Don’t Call Me, I’ll Call You

When I was 22 I worked for a bank in their sales department. This involved selling loans, credit cards and bank accounts and along with the finance we would lend we’d offer payment protection – you’ll probably know it now as PPI. Just as I was leaving the bank for pastures new, they stopped offering this service due to a global miss-selling scandal.

Being ‘behind the scenes’ in the financial world at the time I knew that miss-selling occurred. PPI was a targeted item to sell and up-sell and you’d get a lot of points for selling it. So people would ‘forget’ to mention it or just add it on and hope the customer wouldn’t notice when they signed. I was always transparent with my customers. We were encouraged to quote for loans including the protection but would always state this when verbalising the numbers to the customer. The trouble with this is the customer isn’t always listening. We were encouraged to ‘objection handle’ if they didn’t want to take PPI but I would always do what the customer finally wanted. And if they changed their mind on the way to the bank, their quote could be altered at the signing stage. It was all in the control of the customer.

Since then, with all of the companies that provide refunds for those who were miss-sold this cover, PPI and those who sold it have become a big evil. This cover is helpful to some, unhelpful to others but will now always be something people didn’t want – even if they did.

Today a company called me. They asked if I had heard of PPI and did I know that I could claim back on any cover I have had on my loans and credit cards? I said I had heard of it. She asked how many loans I had taken. I said zero (the truth). She remained silent, then asked “even no credit cards?” To which I responded “One but I’m happy with the protection on it”. More silence. So I decided to break it by saying “And in actual fact, I used to sell payment protection.” Her response: “OH So you know all about it then?” – as if I was now part of the secret club. I asked where she’d got my details from and she said it was provided by some company at some point. I told her to have a good day. It’s not her fault she’s on the dark side.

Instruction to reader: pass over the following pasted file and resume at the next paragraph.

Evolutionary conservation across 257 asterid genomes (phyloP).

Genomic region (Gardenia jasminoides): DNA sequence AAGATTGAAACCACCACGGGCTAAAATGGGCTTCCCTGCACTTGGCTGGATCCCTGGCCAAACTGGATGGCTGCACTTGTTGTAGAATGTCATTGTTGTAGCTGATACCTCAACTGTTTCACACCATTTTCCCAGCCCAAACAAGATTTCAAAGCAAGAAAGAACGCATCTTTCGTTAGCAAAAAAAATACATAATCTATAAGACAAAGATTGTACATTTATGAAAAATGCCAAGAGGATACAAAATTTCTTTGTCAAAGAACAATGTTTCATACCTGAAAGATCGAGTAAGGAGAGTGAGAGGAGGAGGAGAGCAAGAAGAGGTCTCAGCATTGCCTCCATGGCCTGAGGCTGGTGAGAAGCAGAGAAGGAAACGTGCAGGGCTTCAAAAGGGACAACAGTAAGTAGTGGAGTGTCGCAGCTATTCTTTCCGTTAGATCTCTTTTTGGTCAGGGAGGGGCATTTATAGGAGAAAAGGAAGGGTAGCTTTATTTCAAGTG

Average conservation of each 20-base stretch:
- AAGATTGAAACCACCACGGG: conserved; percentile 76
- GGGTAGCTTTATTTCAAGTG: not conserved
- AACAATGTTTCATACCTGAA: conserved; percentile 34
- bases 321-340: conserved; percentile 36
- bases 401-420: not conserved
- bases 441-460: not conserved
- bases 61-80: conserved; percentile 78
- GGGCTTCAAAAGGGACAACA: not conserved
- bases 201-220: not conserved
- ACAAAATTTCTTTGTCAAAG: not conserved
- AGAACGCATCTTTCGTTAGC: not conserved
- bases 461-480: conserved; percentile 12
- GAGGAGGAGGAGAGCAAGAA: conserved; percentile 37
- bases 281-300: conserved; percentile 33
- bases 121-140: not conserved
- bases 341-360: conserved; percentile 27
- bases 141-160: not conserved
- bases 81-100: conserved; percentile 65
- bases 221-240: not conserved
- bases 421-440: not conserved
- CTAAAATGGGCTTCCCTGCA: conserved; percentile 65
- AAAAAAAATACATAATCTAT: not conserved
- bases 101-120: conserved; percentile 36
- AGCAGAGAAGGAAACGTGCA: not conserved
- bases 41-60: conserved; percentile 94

I remember a friend saying that her partner had had a call from one of these companies. They had actually quoted him an amount they said they believed he was eligible to claim back. Happy and surprised by this he said brilliant send the cheque my way – knowing that he hadn’t taken any protection in the past, but free money is free money. When the company asked him to provide them with information on his loans, he shot back that they must already have all this information in order to quote his refund and they should just send the money on through. I understand that what continued was some kind of slagging match – but in a really mature way I’m sure.

What annoys me most is that I know there are people out there who I would have sold PPI to and who would have claimed it back saying it was miss-sold even if they wanted it just to get some money back – because it’s just what everyone’s doing now isn’t it? And when someone loses their job unexpectedly and can’t pay their loan payments, it’s the tax payers who essentially end up paying the bill. We’ve created an even bigger nation of scroungers. Well done us.

Follow on Bloglovin

2 thoughts on “Don’t Call Me, I’ll Call You

  1. Good for you for only have one credit card and no loans, for starters. Well done. And I have to say, I like how your friend responded. Funny stuff.

    1. Thank you! I’ve seen the dark side of borrowing money and it can be a dark deep slope that is hard to claw back from! Doesn’t mean I haven’t been tempted though 🙂

Leave a Reply

Fill in your details below or click an icon to log in: Logo

You are commenting using your account. Log Out /  Change )

Google+ photo

You are commenting using your Google+ account. Log Out /  Change )

Twitter picture

You are commenting using your Twitter account. Log Out /  Change )

Facebook photo

You are commenting using your Facebook account. Log Out /  Change )

Connecting to %s

This site uses Akismet to reduce spam. Learn how your comment data is processed.